When I took Criminal Law, we learned about some of the theories of imprisonment and punishment. We learned that retribution and deterrence (individual and societal) were two of the main justifications (it's more complicated than that, but I won't go into an analysis of Utilitarianism and Retributivism here). I wrote back then about my reaction to rape as a crime as distinct from other crimes based, perhaps, upon my personal experience with it.
Recently, I've read a couple of stories about rape. One, which I read first at Feminist Law Professors, frankly turned my stomach (I also note that Women's Space/The Margins and Feminist Nation also reported it). It is a story about a man who kidnapped his wife, raped and tortured her to create a porn video (original story here).
ORLANDO - (AP) -- A man kidnapped his wife, raped and tortured her and then hung her from a tree to film a two-hour bondage porn video, authorities said Tuesday.
The 30-year-old man was charged with aggravated assault and battery, sexual battery, kidnapping and false imprisonment. He was being held in the Brevard County Jail Tuesday on a $3 million bond.
Do you know that there was a time -- very recently -- in this country when a man could not be convicted of rape if the victim was his spouse? Even now, the Model Penal Code says:
§ 213.1. Rape and Related Offenses.
(1) Rape. A male who has sexual intercourse with a female not his wife is guilty of rape if:
(a) he compels her to submit by force or by threat of imminent death, serious bodily injury, extreme pain or kidnapping, to be inflicted on anyone; or
(b) he has substantially impaired her power to appraise or control her conduct by administering or employing without her knowledge drugs, intoxicants or other means for the purpose of preventing resistance; or
(c) the female is unconscious; or
(d) the female is less than 10 years old.
Thank the feminist movement for bringing about positive change in that particular absurdity, although we obviously have far to go.
Then, last night, I came across this story where a San Antonio police officer was just convicted of rape of a transsexual woman. I first blogged about this crime last June, and updated the story in July.
According to testimony, Gutierrez left his patrol area and forced Bernal into his squad car at Zarzamora and Laredo streets. Testimony established that Gutierrez took Bernal to a dark and secluded area, where Bernal said the officer orally and anally raped her, and struck her in the face with his hand and on the leg with his police baton.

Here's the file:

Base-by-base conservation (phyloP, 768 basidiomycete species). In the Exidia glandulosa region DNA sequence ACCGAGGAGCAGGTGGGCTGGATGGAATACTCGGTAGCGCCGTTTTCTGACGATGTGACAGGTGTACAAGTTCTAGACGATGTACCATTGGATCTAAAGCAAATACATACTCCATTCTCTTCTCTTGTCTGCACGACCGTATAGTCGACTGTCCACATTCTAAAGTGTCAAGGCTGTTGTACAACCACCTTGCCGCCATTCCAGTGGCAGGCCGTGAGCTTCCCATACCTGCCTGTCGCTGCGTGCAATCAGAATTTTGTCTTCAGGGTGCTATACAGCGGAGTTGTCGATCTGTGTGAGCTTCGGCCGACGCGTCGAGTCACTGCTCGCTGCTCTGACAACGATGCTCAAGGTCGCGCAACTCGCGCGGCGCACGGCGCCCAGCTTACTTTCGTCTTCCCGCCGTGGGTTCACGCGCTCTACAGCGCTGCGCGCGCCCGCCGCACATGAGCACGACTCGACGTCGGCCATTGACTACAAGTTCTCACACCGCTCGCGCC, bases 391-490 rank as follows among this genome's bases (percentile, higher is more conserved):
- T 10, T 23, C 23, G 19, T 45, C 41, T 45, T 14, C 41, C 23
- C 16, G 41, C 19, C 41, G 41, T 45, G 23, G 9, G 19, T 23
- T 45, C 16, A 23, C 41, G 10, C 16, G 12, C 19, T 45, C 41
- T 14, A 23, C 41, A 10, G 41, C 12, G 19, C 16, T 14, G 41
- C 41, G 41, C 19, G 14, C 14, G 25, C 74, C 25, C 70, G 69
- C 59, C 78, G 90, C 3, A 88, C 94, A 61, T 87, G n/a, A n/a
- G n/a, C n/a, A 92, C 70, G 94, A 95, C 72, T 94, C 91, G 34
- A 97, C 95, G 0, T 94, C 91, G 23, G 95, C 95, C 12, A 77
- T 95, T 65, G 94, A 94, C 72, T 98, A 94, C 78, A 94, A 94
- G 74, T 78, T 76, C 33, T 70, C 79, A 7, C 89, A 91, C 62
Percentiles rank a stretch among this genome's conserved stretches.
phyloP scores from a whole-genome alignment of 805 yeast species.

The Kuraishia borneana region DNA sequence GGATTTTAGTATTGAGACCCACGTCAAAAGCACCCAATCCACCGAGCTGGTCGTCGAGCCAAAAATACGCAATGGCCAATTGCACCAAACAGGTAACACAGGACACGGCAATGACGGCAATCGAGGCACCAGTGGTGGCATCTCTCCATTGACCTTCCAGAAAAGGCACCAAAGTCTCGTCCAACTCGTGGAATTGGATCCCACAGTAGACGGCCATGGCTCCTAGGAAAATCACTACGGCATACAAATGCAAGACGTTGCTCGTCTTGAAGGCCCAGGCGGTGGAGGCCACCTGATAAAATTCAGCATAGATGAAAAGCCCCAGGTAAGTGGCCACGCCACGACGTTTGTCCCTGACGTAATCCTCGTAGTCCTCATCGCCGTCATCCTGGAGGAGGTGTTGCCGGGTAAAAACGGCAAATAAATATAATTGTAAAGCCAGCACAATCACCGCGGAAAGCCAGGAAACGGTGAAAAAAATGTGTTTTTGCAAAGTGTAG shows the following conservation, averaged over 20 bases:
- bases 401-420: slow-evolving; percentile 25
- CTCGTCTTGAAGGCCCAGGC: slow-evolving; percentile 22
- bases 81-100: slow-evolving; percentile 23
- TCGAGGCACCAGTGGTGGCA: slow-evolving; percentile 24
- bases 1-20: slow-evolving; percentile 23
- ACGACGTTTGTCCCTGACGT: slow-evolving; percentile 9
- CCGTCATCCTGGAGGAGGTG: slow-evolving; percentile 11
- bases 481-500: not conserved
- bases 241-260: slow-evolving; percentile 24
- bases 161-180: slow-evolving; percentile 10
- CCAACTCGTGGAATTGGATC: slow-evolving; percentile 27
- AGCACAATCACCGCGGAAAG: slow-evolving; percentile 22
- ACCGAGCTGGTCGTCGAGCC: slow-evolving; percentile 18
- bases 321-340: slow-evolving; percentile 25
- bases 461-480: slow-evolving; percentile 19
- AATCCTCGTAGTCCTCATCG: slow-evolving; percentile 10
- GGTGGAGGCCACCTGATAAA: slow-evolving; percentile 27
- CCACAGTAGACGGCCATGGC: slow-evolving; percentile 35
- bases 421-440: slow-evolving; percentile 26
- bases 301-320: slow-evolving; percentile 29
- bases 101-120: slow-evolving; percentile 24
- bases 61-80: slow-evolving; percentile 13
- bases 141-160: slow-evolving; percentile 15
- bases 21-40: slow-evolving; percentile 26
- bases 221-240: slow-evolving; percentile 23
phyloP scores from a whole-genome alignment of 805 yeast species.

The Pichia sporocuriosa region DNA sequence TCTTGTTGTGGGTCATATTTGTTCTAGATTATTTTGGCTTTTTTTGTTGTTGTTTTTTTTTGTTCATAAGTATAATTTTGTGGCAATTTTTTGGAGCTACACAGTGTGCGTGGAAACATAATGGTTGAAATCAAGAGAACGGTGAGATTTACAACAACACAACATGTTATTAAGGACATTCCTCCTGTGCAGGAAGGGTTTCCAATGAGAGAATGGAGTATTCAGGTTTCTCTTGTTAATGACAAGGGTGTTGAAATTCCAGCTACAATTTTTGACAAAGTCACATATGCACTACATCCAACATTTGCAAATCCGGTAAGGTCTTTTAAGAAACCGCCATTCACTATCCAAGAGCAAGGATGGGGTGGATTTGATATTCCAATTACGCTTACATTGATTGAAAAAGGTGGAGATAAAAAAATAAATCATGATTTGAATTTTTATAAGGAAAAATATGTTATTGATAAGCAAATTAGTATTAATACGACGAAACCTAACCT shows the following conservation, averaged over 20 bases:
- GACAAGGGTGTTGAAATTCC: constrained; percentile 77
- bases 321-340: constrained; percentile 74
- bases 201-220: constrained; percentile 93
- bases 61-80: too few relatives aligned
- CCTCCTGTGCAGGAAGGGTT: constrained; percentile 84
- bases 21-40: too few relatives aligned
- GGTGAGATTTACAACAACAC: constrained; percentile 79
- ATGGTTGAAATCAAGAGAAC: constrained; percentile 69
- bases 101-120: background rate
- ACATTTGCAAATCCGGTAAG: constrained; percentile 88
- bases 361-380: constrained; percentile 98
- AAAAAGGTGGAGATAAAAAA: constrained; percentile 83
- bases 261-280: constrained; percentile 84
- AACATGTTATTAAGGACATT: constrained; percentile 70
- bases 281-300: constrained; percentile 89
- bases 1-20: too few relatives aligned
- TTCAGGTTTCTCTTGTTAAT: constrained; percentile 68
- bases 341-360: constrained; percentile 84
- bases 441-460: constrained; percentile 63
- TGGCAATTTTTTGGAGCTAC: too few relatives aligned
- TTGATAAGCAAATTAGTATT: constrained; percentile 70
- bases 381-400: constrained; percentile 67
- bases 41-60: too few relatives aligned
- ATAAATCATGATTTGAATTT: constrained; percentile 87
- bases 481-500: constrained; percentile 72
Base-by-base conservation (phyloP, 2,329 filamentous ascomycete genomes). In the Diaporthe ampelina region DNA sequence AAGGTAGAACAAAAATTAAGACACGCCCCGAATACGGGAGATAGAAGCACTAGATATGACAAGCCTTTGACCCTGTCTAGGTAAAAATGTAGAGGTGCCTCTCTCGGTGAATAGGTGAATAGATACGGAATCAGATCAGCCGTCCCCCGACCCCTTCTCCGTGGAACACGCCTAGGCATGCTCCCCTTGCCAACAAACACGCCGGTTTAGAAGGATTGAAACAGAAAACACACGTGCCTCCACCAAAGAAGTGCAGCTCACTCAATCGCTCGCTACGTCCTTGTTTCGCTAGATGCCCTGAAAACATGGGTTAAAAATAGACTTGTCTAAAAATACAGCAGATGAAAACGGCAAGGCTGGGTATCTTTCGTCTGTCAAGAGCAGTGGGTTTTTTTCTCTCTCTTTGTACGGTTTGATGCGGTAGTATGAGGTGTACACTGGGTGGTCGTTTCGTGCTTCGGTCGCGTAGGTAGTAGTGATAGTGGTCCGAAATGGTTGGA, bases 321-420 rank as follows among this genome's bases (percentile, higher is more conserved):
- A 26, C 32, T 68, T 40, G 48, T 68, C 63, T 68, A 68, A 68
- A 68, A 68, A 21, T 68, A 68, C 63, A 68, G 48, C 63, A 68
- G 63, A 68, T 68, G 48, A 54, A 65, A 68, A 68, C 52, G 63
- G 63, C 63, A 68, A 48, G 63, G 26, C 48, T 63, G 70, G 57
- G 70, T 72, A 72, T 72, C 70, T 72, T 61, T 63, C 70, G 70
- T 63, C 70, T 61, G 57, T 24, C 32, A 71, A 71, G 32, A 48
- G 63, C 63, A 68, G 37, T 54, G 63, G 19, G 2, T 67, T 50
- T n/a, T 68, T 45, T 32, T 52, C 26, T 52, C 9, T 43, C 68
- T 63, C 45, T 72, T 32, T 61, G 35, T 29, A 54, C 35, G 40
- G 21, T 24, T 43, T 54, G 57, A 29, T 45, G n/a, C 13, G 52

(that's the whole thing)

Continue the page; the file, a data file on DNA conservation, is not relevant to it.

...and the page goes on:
Although this former police officer was sentenced to 24 years in prison (the minimum the judge could give under the sentencing guidelines) I disapprove of the punishment.
My first reaction was to say "YES! The bastard got what he deserved." And, so, perhaps he has. If so, is this "just deserts"? Does this satisfy our need -- and the victim's need -- for retribution? What about the deterrence aspect of punishment? Surely, spending the next 24 years in prison will deter this criminal, but what about other potential rapists (and maybe even this won't deter him -- who's to say he won't rape again while in prison)? The studies that I recall from my first year criminal law class suggest that imprisonment actually does a poor job of societal deterrence.
Back in my earlier post, I suggested castration. I still believe it's a better alternative. Maybe we could offer the convicted a choice: 10 years in prison plus castration, or life in prison. Of course, I suspect that -- as long as we have 8 men and only 1 woman deciding what is cruel and unusual -- such a plan would be struck down as unconstitutional (note that I think it might also be stricken as unconstitutional on other grounds (thinking back to the forced sterilization of women in this country in the past century)).
I am sick not only that these women were brutalized by these men, although I certainly am. I am reminded again that women hold an inferior position in society to men. These men exercised their power over these women. These men who supposedly held positions of trust -- a husband and a police officer.
We need to find alternatives to our criminal justice system. In the meantime -- lock them up and castrate them!